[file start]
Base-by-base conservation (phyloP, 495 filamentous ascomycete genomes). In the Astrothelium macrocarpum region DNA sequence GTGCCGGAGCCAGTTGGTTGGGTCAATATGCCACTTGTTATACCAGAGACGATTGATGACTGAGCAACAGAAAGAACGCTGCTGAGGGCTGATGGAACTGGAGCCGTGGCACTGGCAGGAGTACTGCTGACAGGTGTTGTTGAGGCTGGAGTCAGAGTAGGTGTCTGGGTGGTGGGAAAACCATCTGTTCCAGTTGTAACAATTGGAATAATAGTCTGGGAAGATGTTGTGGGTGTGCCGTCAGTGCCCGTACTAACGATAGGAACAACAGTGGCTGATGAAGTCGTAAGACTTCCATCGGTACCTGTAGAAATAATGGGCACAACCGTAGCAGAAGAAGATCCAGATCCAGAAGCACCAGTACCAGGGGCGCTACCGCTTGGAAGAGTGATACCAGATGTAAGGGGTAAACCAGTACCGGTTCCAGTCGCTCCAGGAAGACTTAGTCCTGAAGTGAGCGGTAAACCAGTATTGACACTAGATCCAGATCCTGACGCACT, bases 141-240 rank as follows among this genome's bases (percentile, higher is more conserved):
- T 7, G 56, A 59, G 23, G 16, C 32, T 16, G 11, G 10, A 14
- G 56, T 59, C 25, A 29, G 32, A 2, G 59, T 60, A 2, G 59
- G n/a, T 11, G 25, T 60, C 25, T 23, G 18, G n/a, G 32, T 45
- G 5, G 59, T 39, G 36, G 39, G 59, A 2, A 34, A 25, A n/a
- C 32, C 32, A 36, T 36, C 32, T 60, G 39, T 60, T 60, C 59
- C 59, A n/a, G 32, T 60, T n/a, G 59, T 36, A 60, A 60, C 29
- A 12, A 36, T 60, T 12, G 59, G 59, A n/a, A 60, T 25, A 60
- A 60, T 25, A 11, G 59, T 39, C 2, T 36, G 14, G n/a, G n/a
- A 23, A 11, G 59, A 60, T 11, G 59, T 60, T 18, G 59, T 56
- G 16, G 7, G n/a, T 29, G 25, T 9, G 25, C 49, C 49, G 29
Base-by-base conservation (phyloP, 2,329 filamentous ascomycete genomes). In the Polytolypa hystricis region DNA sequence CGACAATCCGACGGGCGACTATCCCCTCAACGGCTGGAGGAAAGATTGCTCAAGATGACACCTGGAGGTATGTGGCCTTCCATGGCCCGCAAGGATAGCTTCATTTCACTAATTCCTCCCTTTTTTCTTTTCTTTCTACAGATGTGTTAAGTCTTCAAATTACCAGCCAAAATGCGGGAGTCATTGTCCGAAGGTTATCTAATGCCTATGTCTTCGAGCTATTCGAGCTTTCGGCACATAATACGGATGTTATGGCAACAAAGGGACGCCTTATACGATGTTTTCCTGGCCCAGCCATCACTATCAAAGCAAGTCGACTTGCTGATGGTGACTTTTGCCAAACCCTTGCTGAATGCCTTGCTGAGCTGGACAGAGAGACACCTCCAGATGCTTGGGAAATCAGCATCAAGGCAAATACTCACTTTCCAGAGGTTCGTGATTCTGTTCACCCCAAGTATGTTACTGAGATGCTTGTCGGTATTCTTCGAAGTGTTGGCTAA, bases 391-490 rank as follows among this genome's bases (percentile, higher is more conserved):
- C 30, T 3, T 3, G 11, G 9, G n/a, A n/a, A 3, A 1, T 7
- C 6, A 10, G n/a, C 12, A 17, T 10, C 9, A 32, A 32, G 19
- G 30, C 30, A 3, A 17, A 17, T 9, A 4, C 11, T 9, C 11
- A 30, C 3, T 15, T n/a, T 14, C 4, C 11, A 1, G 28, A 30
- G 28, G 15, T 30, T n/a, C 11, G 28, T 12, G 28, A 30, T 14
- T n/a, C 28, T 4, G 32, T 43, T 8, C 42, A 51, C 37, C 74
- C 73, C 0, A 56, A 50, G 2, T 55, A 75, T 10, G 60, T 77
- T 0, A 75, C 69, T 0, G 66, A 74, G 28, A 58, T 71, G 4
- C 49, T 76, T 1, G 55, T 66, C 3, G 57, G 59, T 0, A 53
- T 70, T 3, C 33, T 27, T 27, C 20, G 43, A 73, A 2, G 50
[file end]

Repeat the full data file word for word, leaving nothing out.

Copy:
Base-by-base conservation (phyloP, 495 filamentous ascomycete genomes). In the Astrothelium macrocarpum region DNA sequence GTGCCGGAGCCAGTTGGTTGGGTCAATATGCCACTTGTTATACCAGAGACGATTGATGACTGAGCAACAGAAAGAACGCTGCTGAGGGCTGATGGAACTGGAGCCGTGGCACTGGCAGGAGTACTGCTGACAGGTGTTGTTGAGGCTGGAGTCAGAGTAGGTGTCTGGGTGGTGGGAAAACCATCTGTTCCAGTTGTAACAATTGGAATAATAGTCTGGGAAGATGTTGTGGGTGTGCCGTCAGTGCCCGTACTAACGATAGGAACAACAGTGGCTGATGAAGTCGTAAGACTTCCATCGGTACCTGTAGAAATAATGGGCACAACCGTAGCAGAAGAAGATCCAGATCCAGAAGCACCAGTACCAGGGGCGCTACCGCTTGGAAGAGTGATACCAGATGTAAGGGGTAAACCAGTACCGGTTCCAGTCGCTCCAGGAAGACTTAGTCCTGAAGTGAGCGGTAAACCAGTATTGACACTAGATCCAGATCCTGACGCACT, bases 141-240 rank as follows among this genome's bases (percentile, higher is more conserved):
- T 7, G 56, A 59, G 23, G 16, C 32, T 16, G 11, G 10, A 14
- G 56, T 59, C 25, A 29, G 32, A 2, G 59, T 60, A 2, G 59
- G n/a, T 11, G 25, T 60, C 25, T 23, G 18, G n/a, G 32, T 45
- G 5, G 59, T 39, G 36, G 39, G 59, A 2, A 34, A 25, A n/a
- C 32, C 32, A 36, T 36, C 32, T 60, G 39, T 60, T 60, C 59
- C 59, A n/a, G 32, T 60, T n/a, G 59, T 36, A 60, A 60, C 29
- A 12, A 36, T 60, T 12, G 59, G 59, A n/a, A 60, T 25, A 60
- A 60, T 25, A 11, G 59, T 39, C 2, T 36, G 14, G n/a, G n/a
- A 23, A 11, G 59, A 60, T 11, G 59, T 60, T 18, G 59, T 56
- G 16, G 7, G n/a, T 29, G 25, T 9, G 25, C 49, C 49, G 29
Base-by-base conservation (phyloP, 2,329 filamentous ascomycete genomes). In the Polytolypa hystricis region DNA sequence CGACAATCCGACGGGCGACTATCCCCTCAACGGCTGGAGGAAAGATTGCTCAAGATGACACCTGGAGGTATGTGGCCTTCCATGGCCCGCAAGGATAGCTTCATTTCACTAATTCCTCCCTTTTTTCTTTTCTTTCTACAGATGTGTTAAGTCTTCAAATTACCAGCCAAAATGCGGGAGTCATTGTCCGAAGGTTATCTAATGCCTATGTCTTCGAGCTATTCGAGCTTTCGGCACATAATACGGATGTTATGGCAACAAAGGGACGCCTTATACGATGTTTTCCTGGCCCAGCCATCACTATCAAAGCAAGTCGACTTGCTGATGGTGACTTTTGCCAAACCCTTGCTGAATGCCTTGCTGAGCTGGACAGAGAGACACCTCCAGATGCTTGGGAAATCAGCATCAAGGCAAATACTCACTTTCCAGAGGTTCGTGATTCTGTTCACCCCAAGTATGTTACTGAGATGCTTGTCGGTATTCTTCGAAGTGTTGGCTAA, bases 391-490 rank as follows among this genome's bases (percentile, higher is more conserved):
- C 30, T 3, T 3, G 11, G 9, G n/a, A n/a, A 3, A 1, T 7
- C 6, A 10, G n/a, C 12, A 17, T 10, C 9, A 32, A 32, G 19
- G 30, C 30, A 3, A 17, A 17, T 9, A 4, C 11, T 9, C 11
- A 30, C 3, T 15, T n/a, T 14, C 4, C 11, A 1, G 28, A 30
- G 28, G 15, T 30, T n/a, C 11, G 28, T 12, G 28, A 30, T 14
- T n/a, C 28, T 4, G 32, T 43, T 8, C 42, A 51, C 37, C 74
- C 73, C 0, A 56, A 50, G 2, T 55, A 75, T 10, G 60, T 77
- T 0, A 75, C 69, T 0, G 66, A 74, G 28, A 58, T 71, G 4
- C 49, T 76, T 1, G 55, T 66, C 3, G 57, G 59, T 0, A 53
- T 70, T 3, C 33, T 27, T 27, C 20, G 43, A 73, A 2, G 50